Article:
Originally published in The Jewish Chronicle, 13th April 1973.
The festival of Passover revives the eternally relevant message of freedom. The Exodus from Egypt came about because slavery is an abomination and because every man has a right to determine his own destiny and be free from dictation on how he should think, act and express himself. The religious foundation for the ideal of freedom is that man, created in God’s image debases that image both when he refuses to be free and when he denies other men the right to be free.
Yet there have been many religious believers who felt obliged to limit freedom where its exercise conflicts with their own firmly and sincerely held religious views. Religious intolerance in the Middle Ages was based on the principle that truth can have no truck with error, so that for the acknowledged upholders of the truth it is betrayal to let error have its say. Chesterton has pointed out that even the heretic in the Middle Ages shared this attitude. He never boasted of being a heretic. So far as he was concerned he alone was Orthodox.
It is against this background that Chief Rabbi Goren’s outburst against non-Orthodox Judaism in Israel can be understood. There is nothing more irritating than when the practitioners of intolerance pose as liberals. It is to Rabbi Goren’s credit that he honestly admits his intolerance, justifying on religious grounds discrimination against what he considers to be a gross distortion of Judaism.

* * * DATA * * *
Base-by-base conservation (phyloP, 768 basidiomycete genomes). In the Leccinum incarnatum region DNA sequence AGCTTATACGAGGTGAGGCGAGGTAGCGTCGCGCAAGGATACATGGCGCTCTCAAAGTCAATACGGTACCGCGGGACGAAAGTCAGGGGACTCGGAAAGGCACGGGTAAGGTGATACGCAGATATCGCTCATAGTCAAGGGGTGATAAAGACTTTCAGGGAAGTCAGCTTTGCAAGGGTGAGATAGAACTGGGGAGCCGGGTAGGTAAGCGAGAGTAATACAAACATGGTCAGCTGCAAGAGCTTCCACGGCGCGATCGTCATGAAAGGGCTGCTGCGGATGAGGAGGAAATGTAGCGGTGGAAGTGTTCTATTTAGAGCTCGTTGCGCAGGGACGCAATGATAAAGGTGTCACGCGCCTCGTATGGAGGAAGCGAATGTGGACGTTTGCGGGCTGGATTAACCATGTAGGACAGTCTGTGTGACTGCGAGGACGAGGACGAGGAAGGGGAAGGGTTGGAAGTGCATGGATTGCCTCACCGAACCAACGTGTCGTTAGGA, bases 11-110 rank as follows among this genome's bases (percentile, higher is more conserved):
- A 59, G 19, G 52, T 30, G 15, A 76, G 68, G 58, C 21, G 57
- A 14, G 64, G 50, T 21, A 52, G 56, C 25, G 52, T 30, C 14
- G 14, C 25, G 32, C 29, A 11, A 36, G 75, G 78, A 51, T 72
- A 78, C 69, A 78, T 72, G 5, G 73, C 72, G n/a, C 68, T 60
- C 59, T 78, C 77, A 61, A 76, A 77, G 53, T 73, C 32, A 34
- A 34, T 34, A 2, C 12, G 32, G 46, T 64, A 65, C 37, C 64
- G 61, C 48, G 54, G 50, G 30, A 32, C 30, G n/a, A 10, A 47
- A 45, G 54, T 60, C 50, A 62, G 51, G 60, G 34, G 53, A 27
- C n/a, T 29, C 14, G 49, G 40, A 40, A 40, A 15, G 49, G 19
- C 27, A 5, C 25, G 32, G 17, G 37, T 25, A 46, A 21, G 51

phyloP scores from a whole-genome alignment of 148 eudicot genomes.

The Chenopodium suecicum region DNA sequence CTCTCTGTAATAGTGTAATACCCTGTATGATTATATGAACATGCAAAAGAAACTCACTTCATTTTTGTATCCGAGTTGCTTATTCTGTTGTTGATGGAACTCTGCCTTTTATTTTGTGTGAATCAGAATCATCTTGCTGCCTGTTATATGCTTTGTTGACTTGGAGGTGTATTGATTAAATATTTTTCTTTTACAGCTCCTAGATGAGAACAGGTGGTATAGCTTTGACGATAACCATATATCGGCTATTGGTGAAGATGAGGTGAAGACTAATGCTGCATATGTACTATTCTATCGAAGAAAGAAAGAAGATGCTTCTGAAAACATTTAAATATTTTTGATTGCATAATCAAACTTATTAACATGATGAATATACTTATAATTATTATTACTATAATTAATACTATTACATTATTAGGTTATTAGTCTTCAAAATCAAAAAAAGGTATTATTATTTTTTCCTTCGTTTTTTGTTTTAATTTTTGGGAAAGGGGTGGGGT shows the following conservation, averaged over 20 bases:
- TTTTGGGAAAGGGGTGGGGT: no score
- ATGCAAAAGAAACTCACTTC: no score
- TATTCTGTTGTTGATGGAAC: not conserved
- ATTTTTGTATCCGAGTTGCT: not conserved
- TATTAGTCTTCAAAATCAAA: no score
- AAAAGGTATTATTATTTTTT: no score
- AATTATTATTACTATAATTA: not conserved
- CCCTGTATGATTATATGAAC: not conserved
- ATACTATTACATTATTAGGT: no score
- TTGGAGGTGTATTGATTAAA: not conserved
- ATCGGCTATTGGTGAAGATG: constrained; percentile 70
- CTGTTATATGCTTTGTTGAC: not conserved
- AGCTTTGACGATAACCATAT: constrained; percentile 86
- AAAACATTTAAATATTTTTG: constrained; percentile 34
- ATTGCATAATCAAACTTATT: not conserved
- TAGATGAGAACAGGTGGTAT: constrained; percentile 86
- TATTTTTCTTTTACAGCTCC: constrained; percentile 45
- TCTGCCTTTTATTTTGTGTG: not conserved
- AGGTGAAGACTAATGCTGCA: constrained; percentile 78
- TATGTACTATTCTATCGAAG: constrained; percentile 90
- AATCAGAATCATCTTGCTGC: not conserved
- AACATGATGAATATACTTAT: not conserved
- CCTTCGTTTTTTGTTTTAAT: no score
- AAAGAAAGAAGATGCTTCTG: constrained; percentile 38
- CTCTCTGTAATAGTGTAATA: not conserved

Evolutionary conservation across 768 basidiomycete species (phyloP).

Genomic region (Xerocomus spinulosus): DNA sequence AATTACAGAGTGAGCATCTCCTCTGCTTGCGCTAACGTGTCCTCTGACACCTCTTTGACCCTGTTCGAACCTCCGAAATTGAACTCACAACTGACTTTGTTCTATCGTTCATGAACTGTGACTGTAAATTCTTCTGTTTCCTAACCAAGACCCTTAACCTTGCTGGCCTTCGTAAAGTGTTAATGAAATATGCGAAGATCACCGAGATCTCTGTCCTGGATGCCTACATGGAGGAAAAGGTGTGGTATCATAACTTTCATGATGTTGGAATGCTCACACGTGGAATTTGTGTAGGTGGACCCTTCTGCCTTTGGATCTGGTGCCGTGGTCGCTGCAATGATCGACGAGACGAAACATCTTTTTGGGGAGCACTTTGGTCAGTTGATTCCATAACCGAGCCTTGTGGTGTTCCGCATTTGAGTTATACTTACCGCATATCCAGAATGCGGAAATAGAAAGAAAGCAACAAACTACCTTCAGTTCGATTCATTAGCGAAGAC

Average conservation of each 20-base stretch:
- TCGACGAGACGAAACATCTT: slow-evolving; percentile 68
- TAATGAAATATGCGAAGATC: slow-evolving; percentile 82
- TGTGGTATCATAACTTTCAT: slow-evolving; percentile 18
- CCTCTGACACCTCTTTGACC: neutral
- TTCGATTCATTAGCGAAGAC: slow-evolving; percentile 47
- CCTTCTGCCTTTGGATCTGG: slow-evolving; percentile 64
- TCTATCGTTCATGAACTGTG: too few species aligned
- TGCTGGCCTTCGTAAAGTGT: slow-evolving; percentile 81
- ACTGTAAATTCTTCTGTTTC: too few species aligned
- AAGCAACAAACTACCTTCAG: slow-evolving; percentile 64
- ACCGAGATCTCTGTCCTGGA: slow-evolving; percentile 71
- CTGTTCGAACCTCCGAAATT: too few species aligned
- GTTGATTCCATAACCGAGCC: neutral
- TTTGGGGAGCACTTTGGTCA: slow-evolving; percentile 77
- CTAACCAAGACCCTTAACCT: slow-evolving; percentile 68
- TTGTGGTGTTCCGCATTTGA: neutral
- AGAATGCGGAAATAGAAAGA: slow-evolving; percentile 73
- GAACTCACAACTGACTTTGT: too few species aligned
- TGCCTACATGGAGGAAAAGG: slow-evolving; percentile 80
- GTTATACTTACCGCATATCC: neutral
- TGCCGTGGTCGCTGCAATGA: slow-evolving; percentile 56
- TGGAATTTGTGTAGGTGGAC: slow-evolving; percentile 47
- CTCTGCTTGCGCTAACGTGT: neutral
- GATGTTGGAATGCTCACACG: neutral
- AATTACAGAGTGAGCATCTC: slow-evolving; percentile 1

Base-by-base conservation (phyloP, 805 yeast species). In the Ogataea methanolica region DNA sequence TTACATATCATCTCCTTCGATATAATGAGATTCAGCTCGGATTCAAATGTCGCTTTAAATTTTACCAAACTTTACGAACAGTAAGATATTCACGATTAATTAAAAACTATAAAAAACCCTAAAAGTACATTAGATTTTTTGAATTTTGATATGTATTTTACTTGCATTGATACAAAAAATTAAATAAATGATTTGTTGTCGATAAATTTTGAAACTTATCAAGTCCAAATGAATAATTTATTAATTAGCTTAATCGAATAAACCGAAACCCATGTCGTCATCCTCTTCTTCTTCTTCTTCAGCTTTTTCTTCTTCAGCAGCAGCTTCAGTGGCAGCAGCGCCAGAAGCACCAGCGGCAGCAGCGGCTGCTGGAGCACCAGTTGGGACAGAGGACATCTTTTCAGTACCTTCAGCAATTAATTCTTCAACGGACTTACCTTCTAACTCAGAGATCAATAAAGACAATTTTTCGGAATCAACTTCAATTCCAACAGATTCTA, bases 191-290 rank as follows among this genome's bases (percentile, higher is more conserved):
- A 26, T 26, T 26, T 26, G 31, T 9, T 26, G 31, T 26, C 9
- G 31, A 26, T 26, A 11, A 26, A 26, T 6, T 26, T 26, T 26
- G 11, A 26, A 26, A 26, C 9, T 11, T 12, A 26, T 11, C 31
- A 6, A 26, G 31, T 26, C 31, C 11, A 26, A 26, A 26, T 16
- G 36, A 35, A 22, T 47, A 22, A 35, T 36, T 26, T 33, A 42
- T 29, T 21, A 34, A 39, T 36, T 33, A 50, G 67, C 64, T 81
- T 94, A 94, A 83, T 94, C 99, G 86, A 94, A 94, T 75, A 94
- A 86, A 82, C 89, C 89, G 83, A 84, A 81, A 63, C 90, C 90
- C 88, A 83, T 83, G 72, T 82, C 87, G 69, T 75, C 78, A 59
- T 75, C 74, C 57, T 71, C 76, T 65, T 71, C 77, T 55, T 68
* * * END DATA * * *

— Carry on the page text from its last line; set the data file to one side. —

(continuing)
Respectfully, we feel that Rabbi Goren is mistaken. While no one can expect Orthodoxy to recognise other forms of Judaism as legitimate expressions of the Jewish religion, it is all too often forgotten that, by the same token, it is unreasonable to expect Liberal Jews to accept Orthodoxy as the only valid interpretation of Judaism for today. Liberal Jews also have their principles. They reject some features of Orthodoxy which to them are offensive both morally and intellectually—the attitude towards women for example—in the name of Judaism itself as they understand it.
If a pluralistic society is not to collapse through internecine strife, the only possible attitude is one of live and let live, of reciprocity, of mutual recognition of the integrity of all positive groupings in Jewish life. The contrary is the medieval view in which there is no room for democracy. The State of Israel is a modern, democratic State, which safeguards the rights of the irreligious to behave and act as they see fit, something that would never have been tolerated in medieval society. In such a State it is completely inconsistent to attempt to deny religious, albeit non-Orthodox, Jews the right to follow their beliefs in their own way and have the same religious freedom as the Orthodox. Moreover, on reflection, Rabbi Goren must surely realise that any identification of Orthodoxy with intolerance harms the very cause of which he is so distinguished an exponent.
The problems of freedom are many and difficult. The Jewish people, together with the rest of mankind, still have many lessons to learn on this score. Passover is a constant reminder that freedom is no static condition. It involves a constant struggle to preserve and it is ultimately in the interest of us all for freedom to win out.